Tải bản đầy đủ - 0 (trang)
Chapter 1. The Client-Side Search Engine

Chapter 1. The Client-Side Search Engine

Tải bản đầy đủ - 0trang

within the requested web pages. This makeshift database is simply a JavaScript array. Each record is

kept in one element of the array.

This approach has some significant benefits, chiefly reducing the server's workload and improving

response time. As good as that sounds, keep in mind that this application is restricted by the

limitations of the user's resources, especially processor speed and available memory. Nonetheless, it

can be a great utility for your web site. You can find the code for this application in the ch01 folder of

the zip file. Figure 1.1 shows the opening interface.

Figure 1.1. The opening interface



This application comes equipped with two Boolean search methods: AND and OR. You can search by

document title and description, or by document URL. User functionality is pretty straightforward. It's

as easy as entering the terms you want to match, then pressing Enter. Here's the search option

breakdown:









Entering terms separated by spaces returns all records containing any of the terms you

included (Boolean OR).

Placing a plus sign (+) before your string of query term(s) matches only those records

containing all of the terms you enter (Boolean AND).

Entering url: before a full or partial URL returns those records that match any of the terms

in the URL you enter.

Don't forget your zip file! As noted in the preface, all the code used in this

book is available in a zip file on the O'Reilly site. To grab the zip, go to

http://www.oreilly.com/catalog/jscook/index.html.



Figure 1.2 shows the results page of a simple search. Notice this particular query uses the default (no

prefixes) search method and javascript as the search term. Each search generates on the fly a results

page that displays the fruits of the most recent search, followed by a link back to the help page for

quick reference.

Figure 1.2. A typical search results page



It's also nice to be able to search by URL. Figure 1.3 shows a site search using the url: prefix to

instruct the engine to search URLs only. In this case the string html is passed, so the engine returns all

documents with html in the URL. The document description is still displayed, but the URL comes

first. The URL search method is restricted to single-match qualification, just like the default method.

That shouldn't be a problem, though. Not many people will be eager to perform complex search

algorithms on your URLs.

Figure 1.3. Results page based on searching record URLs



This application can limit the number of results displayed per page and create buttons to view

successive or previous pages so that users aren't buried with mile-long displays of record matches. The

number displayed per page is completely up to you, though the default is 10.



1.1 Execution Requirements

The version of the application discussed here requires a browser that supports JavaScript 1.1. That's

good news for people using Netscape Navigator 3 and 4 and Microsoft Internet Explorer 4 and 5, and

bad news for IE 3 users. If you're intent on backwards compatibility, don't fret. I'll show you how you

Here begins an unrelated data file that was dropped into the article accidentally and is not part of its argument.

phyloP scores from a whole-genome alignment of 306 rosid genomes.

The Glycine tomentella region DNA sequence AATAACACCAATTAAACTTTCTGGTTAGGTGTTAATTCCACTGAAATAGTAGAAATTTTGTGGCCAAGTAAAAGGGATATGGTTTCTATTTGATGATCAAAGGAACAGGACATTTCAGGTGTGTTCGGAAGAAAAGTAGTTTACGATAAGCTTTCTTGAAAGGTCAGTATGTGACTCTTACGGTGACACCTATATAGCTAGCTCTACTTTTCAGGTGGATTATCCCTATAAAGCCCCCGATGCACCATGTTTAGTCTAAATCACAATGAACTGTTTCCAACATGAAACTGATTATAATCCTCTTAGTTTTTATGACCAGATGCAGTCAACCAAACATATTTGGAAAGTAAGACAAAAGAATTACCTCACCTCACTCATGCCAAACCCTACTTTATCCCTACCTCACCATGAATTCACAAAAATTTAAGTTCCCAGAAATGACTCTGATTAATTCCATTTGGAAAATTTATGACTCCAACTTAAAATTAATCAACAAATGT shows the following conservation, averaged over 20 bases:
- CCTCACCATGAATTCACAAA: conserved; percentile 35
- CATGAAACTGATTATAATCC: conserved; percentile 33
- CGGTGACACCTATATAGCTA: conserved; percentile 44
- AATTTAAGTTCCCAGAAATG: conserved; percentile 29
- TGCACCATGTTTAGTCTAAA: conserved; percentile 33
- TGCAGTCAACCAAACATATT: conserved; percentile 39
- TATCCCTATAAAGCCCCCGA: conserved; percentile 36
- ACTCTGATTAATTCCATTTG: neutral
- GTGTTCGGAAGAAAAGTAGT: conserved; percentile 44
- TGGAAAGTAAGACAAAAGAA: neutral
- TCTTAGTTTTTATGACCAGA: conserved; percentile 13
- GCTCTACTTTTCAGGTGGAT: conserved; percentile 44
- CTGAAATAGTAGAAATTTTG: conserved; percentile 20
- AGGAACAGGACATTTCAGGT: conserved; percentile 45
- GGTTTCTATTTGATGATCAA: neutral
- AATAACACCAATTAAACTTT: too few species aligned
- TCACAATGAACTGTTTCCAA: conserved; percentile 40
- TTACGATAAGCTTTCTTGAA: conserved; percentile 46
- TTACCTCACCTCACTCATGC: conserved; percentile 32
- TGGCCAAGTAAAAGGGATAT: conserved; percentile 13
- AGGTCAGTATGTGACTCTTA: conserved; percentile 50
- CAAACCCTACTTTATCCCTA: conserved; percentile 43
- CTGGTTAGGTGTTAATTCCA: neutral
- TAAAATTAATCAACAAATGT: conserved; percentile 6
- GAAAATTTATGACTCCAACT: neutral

can accommodate IE 3 users (at the price of functionality) later in this chapter in Section 1.5.

All client-side applications depend on the resources of the client machine, a fact that's especially true

here. It's a safe bet the client will have the resources to run the code, but if you pass the client a huge

database (more than about 6,000 or 7,000 records), your performance will begin to degrade, and you'll

eventually choke the machine.

I had no problem using a database of slightly fewer than 10,000 records in MSIE 4 and Navigator 4.

Incidentally, the JavaScript source file holding the records was larger than 1 MB. I had anywhere

between 24 and 128 MB of RAM on the machine. I tried the same setup with NN 3.0 Gold and got a

stack overflow error—just too many records in the array.

On the low end, the JavaScript 1.0 version viewed with MSIE 3.02 on an IBM ThinkPad didn't allow

more than 215 records. Don't let that low number scare you. The laptop was so outdated you could

hear the rat on the exercise wheel powering the CPU. Most users will likely have a better capacity.



1.2 The Syntax Breakdown

This application consists of three HTML files (index.html, nav.html, and main.html ) and a JavaScript

source file (records.js). The three HTML files include a tiny frameset, a header page where you enter

the search terms, and a default page in the display frame with the "how-to" instructions.



1.3 nav.html

The brains of the application lie in the header file named nav.html. In fact, the only other place you'll

see JavaScript is in the results pages manufactured on the fly. Let's have a glimpse at the code.

Example 1.1 leads the way.

Example 1.1. Source Code for nav.html



1





2

3 Search Nav Page

4

5

6

174

175

176

177

178



182

183



190

191



195

196




179



180

Client-Side Search Engine

181



184


185

onsubmit="validate(document.forms[0].query.value);

return false;">

186



187



188



189



192



193

Help

194



197

198

That's a lot of code. The easiest way to understand what's going on here is simply to start at the top,

and work down. Fortunately, the code was written to proceed from function to function in more or less

the same order.

We'll examine this in the following order:











The records.jssource file

The global variables

The functions

The HTML



1.3.1 records.js

The first item worth examining is the JavaScript source file records.js. You'll find it in the